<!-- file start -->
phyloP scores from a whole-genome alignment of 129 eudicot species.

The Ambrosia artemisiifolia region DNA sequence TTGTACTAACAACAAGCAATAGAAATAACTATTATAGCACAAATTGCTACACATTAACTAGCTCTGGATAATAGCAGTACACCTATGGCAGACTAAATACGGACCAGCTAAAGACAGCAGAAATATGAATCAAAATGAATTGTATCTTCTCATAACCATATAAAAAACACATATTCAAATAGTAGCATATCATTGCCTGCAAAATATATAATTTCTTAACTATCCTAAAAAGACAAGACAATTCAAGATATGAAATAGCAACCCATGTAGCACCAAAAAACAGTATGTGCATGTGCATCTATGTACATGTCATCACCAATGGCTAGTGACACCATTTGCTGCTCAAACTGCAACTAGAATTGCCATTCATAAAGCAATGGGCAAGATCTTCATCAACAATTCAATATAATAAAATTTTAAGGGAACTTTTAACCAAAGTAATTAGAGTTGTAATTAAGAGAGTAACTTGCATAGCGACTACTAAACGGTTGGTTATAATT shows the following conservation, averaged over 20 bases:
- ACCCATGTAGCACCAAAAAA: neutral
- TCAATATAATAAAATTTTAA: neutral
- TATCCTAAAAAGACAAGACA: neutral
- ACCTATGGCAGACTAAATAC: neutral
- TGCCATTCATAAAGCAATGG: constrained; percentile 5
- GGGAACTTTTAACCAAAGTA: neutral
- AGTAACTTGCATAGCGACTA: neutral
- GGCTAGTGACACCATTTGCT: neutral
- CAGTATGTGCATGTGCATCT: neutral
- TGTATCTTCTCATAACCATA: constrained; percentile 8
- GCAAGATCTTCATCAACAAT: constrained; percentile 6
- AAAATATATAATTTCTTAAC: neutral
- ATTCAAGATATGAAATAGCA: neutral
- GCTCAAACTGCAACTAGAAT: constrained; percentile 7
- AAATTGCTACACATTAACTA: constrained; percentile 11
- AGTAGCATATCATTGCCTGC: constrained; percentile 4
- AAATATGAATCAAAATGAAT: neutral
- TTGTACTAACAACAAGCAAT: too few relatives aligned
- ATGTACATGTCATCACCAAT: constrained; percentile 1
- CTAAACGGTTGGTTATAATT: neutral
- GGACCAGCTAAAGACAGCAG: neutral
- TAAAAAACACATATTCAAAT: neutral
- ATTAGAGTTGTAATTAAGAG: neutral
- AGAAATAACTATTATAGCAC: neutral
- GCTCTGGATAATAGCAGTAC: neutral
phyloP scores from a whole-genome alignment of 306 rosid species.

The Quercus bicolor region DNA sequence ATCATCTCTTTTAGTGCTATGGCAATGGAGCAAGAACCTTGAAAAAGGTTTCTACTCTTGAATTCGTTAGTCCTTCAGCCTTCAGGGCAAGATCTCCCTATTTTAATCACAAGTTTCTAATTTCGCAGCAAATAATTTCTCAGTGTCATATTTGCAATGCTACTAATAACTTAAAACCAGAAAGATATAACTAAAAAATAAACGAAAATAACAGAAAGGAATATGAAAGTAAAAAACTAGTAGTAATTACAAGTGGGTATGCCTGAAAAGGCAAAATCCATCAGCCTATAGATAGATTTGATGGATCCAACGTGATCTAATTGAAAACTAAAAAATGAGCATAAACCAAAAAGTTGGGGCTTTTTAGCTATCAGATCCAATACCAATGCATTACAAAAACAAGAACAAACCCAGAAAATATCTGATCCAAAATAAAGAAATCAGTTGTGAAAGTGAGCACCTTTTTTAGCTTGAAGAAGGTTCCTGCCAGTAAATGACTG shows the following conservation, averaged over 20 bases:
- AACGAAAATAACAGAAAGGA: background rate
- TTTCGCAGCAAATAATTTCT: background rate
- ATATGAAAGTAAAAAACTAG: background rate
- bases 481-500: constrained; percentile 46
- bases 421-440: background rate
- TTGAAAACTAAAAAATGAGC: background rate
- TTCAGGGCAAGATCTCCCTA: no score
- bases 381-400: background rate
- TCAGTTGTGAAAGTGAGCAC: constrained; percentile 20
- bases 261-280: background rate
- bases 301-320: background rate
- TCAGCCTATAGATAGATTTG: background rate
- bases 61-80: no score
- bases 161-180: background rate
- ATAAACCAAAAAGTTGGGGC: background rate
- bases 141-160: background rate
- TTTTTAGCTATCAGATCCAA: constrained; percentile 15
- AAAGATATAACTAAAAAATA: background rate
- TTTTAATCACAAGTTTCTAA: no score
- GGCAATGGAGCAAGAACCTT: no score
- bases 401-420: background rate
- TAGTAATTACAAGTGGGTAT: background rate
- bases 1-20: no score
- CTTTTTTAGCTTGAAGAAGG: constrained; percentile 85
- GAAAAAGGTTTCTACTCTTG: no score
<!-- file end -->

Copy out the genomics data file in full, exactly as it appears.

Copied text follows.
phyloP scores from a whole-genome alignment of 129 eudicot species.

The Ambrosia artemisiifolia region DNA sequence TTGTACTAACAACAAGCAATAGAAATAACTATTATAGCACAAATTGCTACACATTAACTAGCTCTGGATAATAGCAGTACACCTATGGCAGACTAAATACGGACCAGCTAAAGACAGCAGAAATATGAATCAAAATGAATTGTATCTTCTCATAACCATATAAAAAACACATATTCAAATAGTAGCATATCATTGCCTGCAAAATATATAATTTCTTAACTATCCTAAAAAGACAAGACAATTCAAGATATGAAATAGCAACCCATGTAGCACCAAAAAACAGTATGTGCATGTGCATCTATGTACATGTCATCACCAATGGCTAGTGACACCATTTGCTGCTCAAACTGCAACTAGAATTGCCATTCATAAAGCAATGGGCAAGATCTTCATCAACAATTCAATATAATAAAATTTTAAGGGAACTTTTAACCAAAGTAATTAGAGTTGTAATTAAGAGAGTAACTTGCATAGCGACTACTAAACGGTTGGTTATAATT shows the following conservation, averaged over 20 bases:
- ACCCATGTAGCACCAAAAAA: neutral
- TCAATATAATAAAATTTTAA: neutral
- TATCCTAAAAAGACAAGACA: neutral
- ACCTATGGCAGACTAAATAC: neutral
- TGCCATTCATAAAGCAATGG: constrained; percentile 5
- GGGAACTTTTAACCAAAGTA: neutral
- AGTAACTTGCATAGCGACTA: neutral
- GGCTAGTGACACCATTTGCT: neutral
- CAGTATGTGCATGTGCATCT: neutral
- TGTATCTTCTCATAACCATA: constrained; percentile 8
- GCAAGATCTTCATCAACAAT: constrained; percentile 6
- AAAATATATAATTTCTTAAC: neutral
- ATTCAAGATATGAAATAGCA: neutral
- GCTCAAACTGCAACTAGAAT: constrained; percentile 7
- AAATTGCTACACATTAACTA: constrained; percentile 11
- AGTAGCATATCATTGCCTGC: constrained; percentile 4
- AAATATGAATCAAAATGAAT: neutral
- TTGTACTAACAACAAGCAAT: too few relatives aligned
- ATGTACATGTCATCACCAAT: constrained; percentile 1
- CTAAACGGTTGGTTATAATT: neutral
- GGACCAGCTAAAGACAGCAG: neutral
- TAAAAAACACATATTCAAAT: neutral
- ATTAGAGTTGTAATTAAGAG: neutral
- AGAAATAACTATTATAGCAC: neutral
- GCTCTGGATAATAGCAGTAC: neutral
phyloP scores from a whole-genome alignment of 306 rosid species.

The Quercus bicolor region DNA sequence ATCATCTCTTTTAGTGCTATGGCAATGGAGCAAGAACCTTGAAAAAGGTTTCTACTCTTGAATTCGTTAGTCCTTCAGCCTTCAGGGCAAGATCTCCCTATTTTAATCACAAGTTTCTAATTTCGCAGCAAATAATTTCTCAGTGTCATATTTGCAATGCTACTAATAACTTAAAACCAGAAAGATATAACTAAAAAATAAACGAAAATAACAGAAAGGAATATGAAAGTAAAAAACTAGTAGTAATTACAAGTGGGTATGCCTGAAAAGGCAAAATCCATCAGCCTATAGATAGATTTGATGGATCCAACGTGATCTAATTGAAAACTAAAAAATGAGCATAAACCAAAAAGTTGGGGCTTTTTAGCTATCAGATCCAATACCAATGCATTACAAAAACAAGAACAAACCCAGAAAATATCTGATCCAAAATAAAGAAATCAGTTGTGAAAGTGAGCACCTTTTTTAGCTTGAAGAAGGTTCCTGCCAGTAAATGACTG shows the following conservation, averaged over 20 bases:
- AACGAAAATAACAGAAAGGA: background rate
- TTTCGCAGCAAATAATTTCT: background rate
- ATATGAAAGTAAAAAACTAG: background rate
- bases 481-500: constrained; percentile 46
- bases 421-440: background rate
- TTGAAAACTAAAAAATGAGC: background rate
- TTCAGGGCAAGATCTCCCTA: no score
- bases 381-400: background rate
- TCAGTTGTGAAAGTGAGCAC: constrained; percentile 20
- bases 261-280: background rate
- bases 301-320: background rate
- TCAGCCTATAGATAGATTTG: background rate
- bases 61-80: no score
- bases 161-180: background rate
- ATAAACCAAAAAGTTGGGGC: background rate
- bases 141-160: background rate
- TTTTTAGCTATCAGATCCAA: constrained; percentile 15
- AAAGATATAACTAAAAAATA: background rate
- TTTTAATCACAAGTTTCTAA: no score
- GGCAATGGAGCAAGAACCTT: no score
- bases 401-420: background rate
- TAGTAATTACAAGTGGGTAT: background rate
- bases 1-20: no score
- CTTTTTTAGCTTGAAGAAGG: constrained; percentile 85
- GAAAAAGGTTTCTACTCTTG: no score